Design and Functionality of an Antenna Tuner Using Phase-Locked Loop as the Controller
In 2010 the significant impact of changes in antenna impedance made national headlines with the media coverage of the "iPhone Death Grip." iPhone 4 users discovered that when holding the phone a certain way, their hand bridged the gap between the separate cellular and WiFi antennas that make up the band of metal around the edge of the phone, essentially turning the two antennas into one long antenna, changing their impedance, and causing an almost complete loss of signal strength. In response to the media frenzy surrounding this issue, Apple's CEO Steve Jobs held a special event to demonstrate that other brands of cell phones have similar problems, stating that "everyone has this problem and it needs to be solved."
The "iPhone Death Grip" is just one well-publicized example of the need for dynamic antenna impedance matching. Other situations, such as bringing electromagnetic material within close proximity of a radio frequency (RF) device, can change antenna impedance. No matter the cause, impedance changes reduce RF signal strength, and this in turn causes dropped calls, reduces data transmission rates, creates the appearance of poor carrier coverage, and reduces the battery life of wireless mobile devices.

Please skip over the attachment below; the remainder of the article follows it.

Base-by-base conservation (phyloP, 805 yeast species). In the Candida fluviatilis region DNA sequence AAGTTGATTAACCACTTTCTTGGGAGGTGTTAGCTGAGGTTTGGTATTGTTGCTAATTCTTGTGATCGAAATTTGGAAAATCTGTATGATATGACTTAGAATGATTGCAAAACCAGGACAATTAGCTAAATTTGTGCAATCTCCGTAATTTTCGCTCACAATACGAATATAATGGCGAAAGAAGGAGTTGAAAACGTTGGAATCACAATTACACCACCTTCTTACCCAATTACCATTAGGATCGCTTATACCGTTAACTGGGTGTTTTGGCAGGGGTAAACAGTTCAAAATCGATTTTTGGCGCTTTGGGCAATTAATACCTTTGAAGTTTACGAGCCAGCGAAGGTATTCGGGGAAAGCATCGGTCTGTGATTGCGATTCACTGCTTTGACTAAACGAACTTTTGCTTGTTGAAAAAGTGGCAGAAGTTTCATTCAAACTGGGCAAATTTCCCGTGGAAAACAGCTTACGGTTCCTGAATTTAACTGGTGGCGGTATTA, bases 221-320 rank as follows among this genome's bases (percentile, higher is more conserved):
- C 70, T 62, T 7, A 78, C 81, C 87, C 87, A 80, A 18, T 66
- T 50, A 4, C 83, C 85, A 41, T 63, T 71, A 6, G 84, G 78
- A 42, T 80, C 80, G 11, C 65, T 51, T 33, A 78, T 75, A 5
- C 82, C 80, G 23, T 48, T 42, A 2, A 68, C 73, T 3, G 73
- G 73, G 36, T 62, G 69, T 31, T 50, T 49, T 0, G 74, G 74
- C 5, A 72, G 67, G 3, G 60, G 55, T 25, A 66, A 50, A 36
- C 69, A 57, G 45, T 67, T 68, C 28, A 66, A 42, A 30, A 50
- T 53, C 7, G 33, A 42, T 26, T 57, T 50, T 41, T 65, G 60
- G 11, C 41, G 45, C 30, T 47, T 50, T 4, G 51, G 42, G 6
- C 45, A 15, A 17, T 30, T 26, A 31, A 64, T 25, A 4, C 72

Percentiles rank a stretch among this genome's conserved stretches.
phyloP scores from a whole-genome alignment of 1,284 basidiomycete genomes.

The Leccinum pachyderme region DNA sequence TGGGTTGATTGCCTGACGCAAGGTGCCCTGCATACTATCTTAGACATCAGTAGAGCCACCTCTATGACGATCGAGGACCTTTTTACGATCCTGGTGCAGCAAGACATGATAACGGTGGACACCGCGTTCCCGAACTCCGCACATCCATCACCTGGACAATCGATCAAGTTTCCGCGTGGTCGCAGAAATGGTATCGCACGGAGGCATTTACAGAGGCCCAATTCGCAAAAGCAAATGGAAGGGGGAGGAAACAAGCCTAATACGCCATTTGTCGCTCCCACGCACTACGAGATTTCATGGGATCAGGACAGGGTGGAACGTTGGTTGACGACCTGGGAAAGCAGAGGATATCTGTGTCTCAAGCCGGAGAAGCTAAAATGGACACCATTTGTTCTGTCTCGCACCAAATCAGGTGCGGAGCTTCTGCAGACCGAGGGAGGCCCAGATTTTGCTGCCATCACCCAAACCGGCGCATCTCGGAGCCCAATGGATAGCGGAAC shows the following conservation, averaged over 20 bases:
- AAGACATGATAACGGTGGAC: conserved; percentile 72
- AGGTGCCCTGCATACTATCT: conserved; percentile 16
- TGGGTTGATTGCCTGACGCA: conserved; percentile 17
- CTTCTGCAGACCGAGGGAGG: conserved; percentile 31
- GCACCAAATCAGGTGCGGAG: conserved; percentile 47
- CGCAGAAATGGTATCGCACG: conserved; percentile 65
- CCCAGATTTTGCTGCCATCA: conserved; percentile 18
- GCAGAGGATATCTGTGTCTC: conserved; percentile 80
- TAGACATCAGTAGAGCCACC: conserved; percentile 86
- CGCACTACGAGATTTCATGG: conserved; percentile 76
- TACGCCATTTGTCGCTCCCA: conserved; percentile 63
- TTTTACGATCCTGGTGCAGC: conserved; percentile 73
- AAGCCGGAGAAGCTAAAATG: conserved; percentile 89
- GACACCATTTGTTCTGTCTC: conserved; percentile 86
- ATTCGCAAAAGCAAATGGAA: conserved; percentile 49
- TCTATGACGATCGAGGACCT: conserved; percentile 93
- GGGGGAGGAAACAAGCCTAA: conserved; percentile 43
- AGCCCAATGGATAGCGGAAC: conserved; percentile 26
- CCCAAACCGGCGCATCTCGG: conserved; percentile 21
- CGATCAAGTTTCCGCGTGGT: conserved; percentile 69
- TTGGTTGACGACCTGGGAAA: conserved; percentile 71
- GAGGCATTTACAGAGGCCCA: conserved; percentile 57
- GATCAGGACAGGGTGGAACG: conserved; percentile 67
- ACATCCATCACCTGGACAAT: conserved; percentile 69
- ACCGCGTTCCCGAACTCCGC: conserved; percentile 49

The ideal solution is to enable RF devices to dynamically adjust antenna impedance in response to changing conditions. Research and development in this area has resulted in a number of techniques for adaptive impedance matching. However, most techniques that are based on relatively simple, low-cost circuitry only enable devices to switch between a few preset impedance values, improving power transfer though not necessarily maximizing it. More sophisticated solutions that continuously vary antenna impedance to maximize power transfer rely on costly, power-sapping microprocessors. What is needed is a low-cost, low-power, dynamic antenna impedance matching solution that maximizes system performance under all conditions.
Researchers at The John Hopkins University Applied Physics Laboratory (APL) have developed a patent-pending RF impedance matching network controller that uses a phase-locked loop (PLL) as a dynamic tuner of the impedance between an RF transmitter/receiver and an antenna. The circuit design relies on basic electrical components rather than a microprocessor yet offers continuously variable impedance matching to ensure maximum power transfer at all times.
Prototype testing has demonstrated that the design delivers impedance locking times of <1 ms while reducing transmitted power fluctuations and improving radiated power. It delivers high performance in terms of its power use, response time, simplicity, and cost over existing solutions available on the market.CONTACT: